Personal tools

Get notifications on new reports and products. Frequency: 3-4 emails / month.
Sign up to receive our reports (print and/or electronic) and quarterly e-newsletter.
Follow us
Twitter icon Twitter
Facebook icon Facebook
YouTube icon YouTube channel
RSS logo RSS Feeds

Write to us Write to us

For the public:

For media and journalists:

Contact EEA staff
Contact the web team

Call us Call us


Phone: (+45) 33 36 71 00
Fax: (+45) 33 36 71 99


Skip to content. | Skip to navigation

Sound and independent information
on the environment

You are here: Home / Data and maps / Indicators / Greenland ice sheet / Greenland ice sheet (CLIM 009) - Assessment published Nov 2012

Greenland ice sheet (CLIM 009) - Assessment published Nov 2012

Topics: ,

Update planned for February 2014 to include new results from the IPCC AR5

Generic metadata


Climate change Climate change (Primary topic)

climate change | cryosphere | greenland
DPSIR: Impact
Typology: Descriptive indicator (Type A - What is happening to the environment and to humans?)
Indicator codes
  • CLIM 009
Temporal coverage:
Geographical coverage:

[+] Show Map


Key policy question: What is the trend in the mass and the melting area of the Greenland ice sheet , and what is the effect on global sea level?

Key messages

  • The Greenland ice sheet is the largest body of ice in the Northern Hemisphere and plays an important role in the cryosphere. It changed in the 1990s from being in near mass balance to losing about 100 billion tonnes of ice per year. Ice losses have since then more than doubled to 250 billion tonnes a year averaged over 2005 to 2009.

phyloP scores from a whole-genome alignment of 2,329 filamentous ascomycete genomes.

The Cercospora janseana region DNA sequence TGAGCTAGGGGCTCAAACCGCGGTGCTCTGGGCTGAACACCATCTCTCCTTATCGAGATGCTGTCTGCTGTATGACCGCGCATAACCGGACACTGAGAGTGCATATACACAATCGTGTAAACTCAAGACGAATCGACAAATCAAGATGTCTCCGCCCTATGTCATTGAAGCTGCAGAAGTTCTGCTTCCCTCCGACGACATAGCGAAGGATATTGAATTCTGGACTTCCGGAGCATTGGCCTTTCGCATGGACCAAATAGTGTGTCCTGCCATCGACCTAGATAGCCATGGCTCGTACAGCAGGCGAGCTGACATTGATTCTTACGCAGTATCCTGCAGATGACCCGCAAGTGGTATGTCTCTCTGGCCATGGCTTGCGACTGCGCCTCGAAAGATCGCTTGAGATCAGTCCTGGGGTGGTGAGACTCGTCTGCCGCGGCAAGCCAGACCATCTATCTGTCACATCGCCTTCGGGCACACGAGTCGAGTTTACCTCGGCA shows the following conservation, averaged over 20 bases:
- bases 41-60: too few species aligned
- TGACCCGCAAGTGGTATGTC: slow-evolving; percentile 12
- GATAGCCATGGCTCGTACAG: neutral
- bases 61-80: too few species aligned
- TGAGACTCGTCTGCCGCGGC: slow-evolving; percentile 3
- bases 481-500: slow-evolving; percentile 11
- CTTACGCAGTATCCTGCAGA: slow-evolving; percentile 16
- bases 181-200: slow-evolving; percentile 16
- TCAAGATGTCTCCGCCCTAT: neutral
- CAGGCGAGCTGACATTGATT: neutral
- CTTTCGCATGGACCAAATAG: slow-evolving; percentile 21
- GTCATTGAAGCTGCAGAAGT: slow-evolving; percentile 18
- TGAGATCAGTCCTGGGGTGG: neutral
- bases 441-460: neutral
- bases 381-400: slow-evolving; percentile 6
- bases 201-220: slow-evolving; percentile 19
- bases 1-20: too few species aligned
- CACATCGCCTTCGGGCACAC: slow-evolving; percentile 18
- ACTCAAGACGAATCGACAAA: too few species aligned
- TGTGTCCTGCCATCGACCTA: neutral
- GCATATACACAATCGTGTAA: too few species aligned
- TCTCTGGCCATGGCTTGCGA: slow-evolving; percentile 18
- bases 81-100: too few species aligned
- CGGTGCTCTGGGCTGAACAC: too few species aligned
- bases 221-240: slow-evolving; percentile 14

• The contribution of ice loss from the Greenland ice sheet to global sea-level rise is estimated at 0.14–0.28 mm/year for the period 1993–2003 and has since increased. The recent melting of the Greenland ice sheet is estimated to have contributed up to 0.7 mm a year to sea-level rise, which is approximately one quarter of the total sea-level rise of about 3.1 mm/year.
  • Model projections suggest further declines of the Greenland ice sheet in the future but the processes determining the rate of change are still poorly understood.

Mass balance of the Greenland ice sheet from mass budget calculations

Note: The figure shows the mass balance of the Greenland ice sheet from mass budget calculations.

Data source:
Downloads and more info

Trend in yearly cumulated melting area of the Greenland ice sheet

Note: The figure shows the change in yearly cumulated area of the Greenland ice sheet and it's melt during the period 1979 to 2011 in percentage relative to area in 1979=100. The linear trend 1979–2011 is included.

Data source:
Downloads and more info

Key assessment

Past trends

The mass balance of the Greenland ice sheet is determined by snow fall, summer melting of snow, and the icebergs breaking off the glaciers. Several different methods are used to monitor the changes of the Greenland ice sheet [i].  The overall conclusion is that Greenland is losing mass at an accelerating rate (Figure 1). The yearly cumulated area where melting occurs has also increased significantly (Figure 2). Since 2006, high summer melt rates have led to a Greenland ice sheet mass loss of 273 billion tonnes a year [ii]. This ice loss corresponds to a sea-level rise of approximately 0.7 mm per year (about a quarter of the total sea-level rise of 3.1 mm a year). 

Exceptional melting was recorded on the Greenland ice sheet in the summer of 2012. On 12 July 2012 nearly the entire ice cover experienced some degree of surface melting [iii]. The extreme melt event coincided with an unusually strong ridge of warm air over Greenland. The ridge was one of a series that dominated Greenland's weather in the summer of 2012. Ice core data suggest that large-scale melting events of this type have occurred about once every 150 years on average, the most recent one in 1889. It is not currently possible to tell whether the frequency of these rare extensive melt events has changed.